Striking workers disrupted transport in Athens Tuesday, halting the metro and ferry systems to protest against austerity plans, as EU, IMF and European Central Bank officials began reviewing Greek accounts ahead of a planned €130 billion rescue deal.
REUTERS - Striking Greek workers brought the Athens metro to a standstill on Tuesday and kept ferries docked to protest against austerity as the country's lenders visited Athens to try to avert a disorderly debt default.
EU, IMF and ECB officials start combing through Athens' books on Tuesday as part of efforts to put together a 130-billion-euro rescue package that Greece needs to stay afloat when a major bond redemption comes due in late March.
Greeks have been hit hard by tax hikes and wage cuts meant to put the Mediterranean nation's finances back on track with a first bailout agreed in 2010. Greece has entered its fifth consecutive year of austerity-fuelled recession, with unemployment reaching a record high of 17.7 percent.
No ferries left from Athens' main ports on Tuesday, buses will only work part of the day, bank employees are also expected to walk off the job and labour unions will stage rallies to coincide with the start of the EU/IMF visit.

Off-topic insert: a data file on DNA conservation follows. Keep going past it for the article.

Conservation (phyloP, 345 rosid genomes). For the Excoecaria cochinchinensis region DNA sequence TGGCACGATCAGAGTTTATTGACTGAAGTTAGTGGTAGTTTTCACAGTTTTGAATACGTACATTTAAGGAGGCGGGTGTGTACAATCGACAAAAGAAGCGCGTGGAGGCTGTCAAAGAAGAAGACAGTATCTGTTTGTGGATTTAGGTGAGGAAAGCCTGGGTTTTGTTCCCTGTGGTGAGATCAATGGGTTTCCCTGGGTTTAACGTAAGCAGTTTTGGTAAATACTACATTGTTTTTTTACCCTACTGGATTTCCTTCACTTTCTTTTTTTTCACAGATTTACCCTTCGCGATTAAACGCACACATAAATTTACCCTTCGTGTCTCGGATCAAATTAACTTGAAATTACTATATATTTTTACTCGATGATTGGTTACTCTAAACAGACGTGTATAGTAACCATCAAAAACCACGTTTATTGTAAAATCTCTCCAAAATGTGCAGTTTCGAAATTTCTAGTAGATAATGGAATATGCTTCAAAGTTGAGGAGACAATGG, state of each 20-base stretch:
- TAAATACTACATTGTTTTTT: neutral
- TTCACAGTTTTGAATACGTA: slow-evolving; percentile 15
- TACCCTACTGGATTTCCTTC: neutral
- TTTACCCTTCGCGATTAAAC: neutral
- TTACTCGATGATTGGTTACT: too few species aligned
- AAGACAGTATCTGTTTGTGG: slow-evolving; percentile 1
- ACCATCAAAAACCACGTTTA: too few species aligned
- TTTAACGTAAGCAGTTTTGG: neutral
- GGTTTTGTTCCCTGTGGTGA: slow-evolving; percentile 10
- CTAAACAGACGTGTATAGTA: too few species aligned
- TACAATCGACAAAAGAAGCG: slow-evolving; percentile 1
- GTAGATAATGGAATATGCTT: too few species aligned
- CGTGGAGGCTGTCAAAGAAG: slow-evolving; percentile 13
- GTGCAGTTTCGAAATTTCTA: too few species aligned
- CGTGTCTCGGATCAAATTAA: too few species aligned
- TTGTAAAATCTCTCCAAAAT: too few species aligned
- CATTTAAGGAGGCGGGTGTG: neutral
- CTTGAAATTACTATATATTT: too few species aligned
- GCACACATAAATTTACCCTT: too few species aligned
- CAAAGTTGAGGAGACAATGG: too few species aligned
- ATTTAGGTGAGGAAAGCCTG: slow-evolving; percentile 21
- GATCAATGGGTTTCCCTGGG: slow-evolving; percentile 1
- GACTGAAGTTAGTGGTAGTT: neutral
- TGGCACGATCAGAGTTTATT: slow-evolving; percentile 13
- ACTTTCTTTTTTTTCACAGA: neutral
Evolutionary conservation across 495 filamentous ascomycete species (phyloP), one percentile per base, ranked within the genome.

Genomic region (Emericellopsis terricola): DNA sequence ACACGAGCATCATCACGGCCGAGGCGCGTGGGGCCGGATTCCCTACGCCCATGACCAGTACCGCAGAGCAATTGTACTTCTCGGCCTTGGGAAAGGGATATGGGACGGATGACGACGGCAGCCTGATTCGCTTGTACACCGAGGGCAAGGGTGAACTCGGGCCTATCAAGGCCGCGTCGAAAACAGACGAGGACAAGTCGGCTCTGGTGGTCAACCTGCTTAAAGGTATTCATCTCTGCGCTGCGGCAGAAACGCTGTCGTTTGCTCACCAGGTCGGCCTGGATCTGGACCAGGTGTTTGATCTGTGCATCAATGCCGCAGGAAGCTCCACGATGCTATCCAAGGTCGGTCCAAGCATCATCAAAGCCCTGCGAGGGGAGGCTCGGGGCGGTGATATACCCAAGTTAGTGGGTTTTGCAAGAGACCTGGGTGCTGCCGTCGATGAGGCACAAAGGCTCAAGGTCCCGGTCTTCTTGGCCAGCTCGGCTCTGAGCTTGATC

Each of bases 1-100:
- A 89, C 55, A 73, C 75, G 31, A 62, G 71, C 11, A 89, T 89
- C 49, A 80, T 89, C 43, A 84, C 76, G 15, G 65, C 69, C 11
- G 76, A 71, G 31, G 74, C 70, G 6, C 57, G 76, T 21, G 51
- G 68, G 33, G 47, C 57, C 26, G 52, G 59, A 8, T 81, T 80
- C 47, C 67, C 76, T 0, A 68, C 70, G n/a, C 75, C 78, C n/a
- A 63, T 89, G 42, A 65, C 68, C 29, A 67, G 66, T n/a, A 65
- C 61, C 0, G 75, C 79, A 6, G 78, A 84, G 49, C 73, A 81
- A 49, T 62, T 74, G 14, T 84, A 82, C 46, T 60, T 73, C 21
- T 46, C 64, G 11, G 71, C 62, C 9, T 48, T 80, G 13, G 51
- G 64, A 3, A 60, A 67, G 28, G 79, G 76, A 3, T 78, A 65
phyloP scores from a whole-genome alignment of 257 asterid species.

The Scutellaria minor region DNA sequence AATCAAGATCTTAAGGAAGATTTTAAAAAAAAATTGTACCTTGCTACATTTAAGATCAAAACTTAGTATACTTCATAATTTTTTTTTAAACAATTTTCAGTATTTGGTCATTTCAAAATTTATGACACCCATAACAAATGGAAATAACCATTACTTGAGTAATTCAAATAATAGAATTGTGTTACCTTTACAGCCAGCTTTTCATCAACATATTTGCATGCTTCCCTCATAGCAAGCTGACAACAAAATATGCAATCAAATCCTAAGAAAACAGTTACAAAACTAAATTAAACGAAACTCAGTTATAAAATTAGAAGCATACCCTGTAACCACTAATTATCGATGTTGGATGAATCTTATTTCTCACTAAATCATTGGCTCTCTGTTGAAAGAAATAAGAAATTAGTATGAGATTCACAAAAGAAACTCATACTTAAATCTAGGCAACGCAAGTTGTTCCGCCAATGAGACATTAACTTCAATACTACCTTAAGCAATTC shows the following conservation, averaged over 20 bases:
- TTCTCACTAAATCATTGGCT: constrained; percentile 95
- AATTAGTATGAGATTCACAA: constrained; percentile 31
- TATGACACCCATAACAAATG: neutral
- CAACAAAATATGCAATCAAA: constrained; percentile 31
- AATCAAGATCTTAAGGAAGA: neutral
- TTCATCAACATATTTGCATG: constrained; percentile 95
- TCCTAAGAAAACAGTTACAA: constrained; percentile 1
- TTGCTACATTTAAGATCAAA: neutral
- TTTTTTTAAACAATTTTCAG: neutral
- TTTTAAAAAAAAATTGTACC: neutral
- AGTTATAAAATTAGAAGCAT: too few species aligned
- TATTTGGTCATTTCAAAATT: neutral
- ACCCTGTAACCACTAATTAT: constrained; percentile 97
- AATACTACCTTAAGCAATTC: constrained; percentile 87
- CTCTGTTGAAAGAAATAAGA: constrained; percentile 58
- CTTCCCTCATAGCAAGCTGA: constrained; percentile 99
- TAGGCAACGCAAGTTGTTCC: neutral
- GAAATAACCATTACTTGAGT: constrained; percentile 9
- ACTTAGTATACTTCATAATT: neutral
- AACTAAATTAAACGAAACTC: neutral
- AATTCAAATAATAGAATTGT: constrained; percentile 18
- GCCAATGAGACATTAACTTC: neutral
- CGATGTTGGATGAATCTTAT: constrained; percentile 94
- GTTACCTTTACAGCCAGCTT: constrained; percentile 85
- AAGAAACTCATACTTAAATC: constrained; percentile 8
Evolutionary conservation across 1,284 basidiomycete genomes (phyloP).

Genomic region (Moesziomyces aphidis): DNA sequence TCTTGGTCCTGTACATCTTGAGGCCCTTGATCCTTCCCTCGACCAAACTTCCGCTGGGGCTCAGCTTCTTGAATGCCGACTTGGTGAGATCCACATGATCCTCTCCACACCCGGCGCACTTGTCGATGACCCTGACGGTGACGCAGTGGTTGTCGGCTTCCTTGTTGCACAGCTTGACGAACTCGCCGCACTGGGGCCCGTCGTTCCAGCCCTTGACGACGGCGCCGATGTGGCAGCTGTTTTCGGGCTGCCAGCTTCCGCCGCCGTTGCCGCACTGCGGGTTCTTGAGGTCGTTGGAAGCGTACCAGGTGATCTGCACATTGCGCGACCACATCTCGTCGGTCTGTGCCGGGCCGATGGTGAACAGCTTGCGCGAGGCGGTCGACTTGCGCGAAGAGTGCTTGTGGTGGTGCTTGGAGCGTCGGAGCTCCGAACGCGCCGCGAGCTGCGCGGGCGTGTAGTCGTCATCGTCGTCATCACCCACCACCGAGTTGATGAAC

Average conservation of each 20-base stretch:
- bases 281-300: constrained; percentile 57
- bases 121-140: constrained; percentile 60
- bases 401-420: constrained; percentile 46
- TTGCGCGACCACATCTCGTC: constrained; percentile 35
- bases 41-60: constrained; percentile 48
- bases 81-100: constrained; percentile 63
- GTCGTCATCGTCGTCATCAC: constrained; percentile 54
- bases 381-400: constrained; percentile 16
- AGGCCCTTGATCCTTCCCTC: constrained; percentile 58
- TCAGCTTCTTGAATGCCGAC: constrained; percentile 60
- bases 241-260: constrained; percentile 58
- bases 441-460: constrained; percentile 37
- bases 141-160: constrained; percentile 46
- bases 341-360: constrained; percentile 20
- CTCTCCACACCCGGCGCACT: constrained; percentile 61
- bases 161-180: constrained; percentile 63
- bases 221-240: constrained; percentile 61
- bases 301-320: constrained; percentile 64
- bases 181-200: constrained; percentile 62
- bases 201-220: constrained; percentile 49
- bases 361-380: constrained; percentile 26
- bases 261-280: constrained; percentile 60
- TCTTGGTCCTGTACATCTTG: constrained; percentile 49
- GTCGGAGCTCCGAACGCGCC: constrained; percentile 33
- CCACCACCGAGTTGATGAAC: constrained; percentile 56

"We demand that austerity policies are abandoned and that the legislation that crushes our labour and insurance rights and turns workers into slaves is abolished," the EKA labour union, which represents workers in Athens, said in a statement.
The EU/IMF inspection visit is closely linked with Athens' efforts to agree with banks on a deal to slash its debt of over 350 billion euros by 100 billion euros.
Without the so-called "PSI" deal, which would see creditors voluntarily giving up a lot of their promised returns, the EU and IMF have warned they will consider that Athens' debt is not on a sustainable track and will not release further aid.
The EU/IMF bailout plan would include money to recapitalise Greek banks, which hold a big chunk of their country's debt.
One diplomat said: "If the PSI is successful you will need transfusion for the Greek banks, and for that you need money from the bailout plan."
Athens is running out of time and needs an agreement with banks within days to avoid going bankrupt when 14.5 billion euros of bond redemptions fall due on March 20.
But talks broke down on Friday over the interest rate on new bonds Greece will offer and a plan to enforce investor losses. Negotiations were suspended until Wednesday, and Athens sent senior officials to Washington to consult with the International Monetary Fund.
Date created : 2012-01-17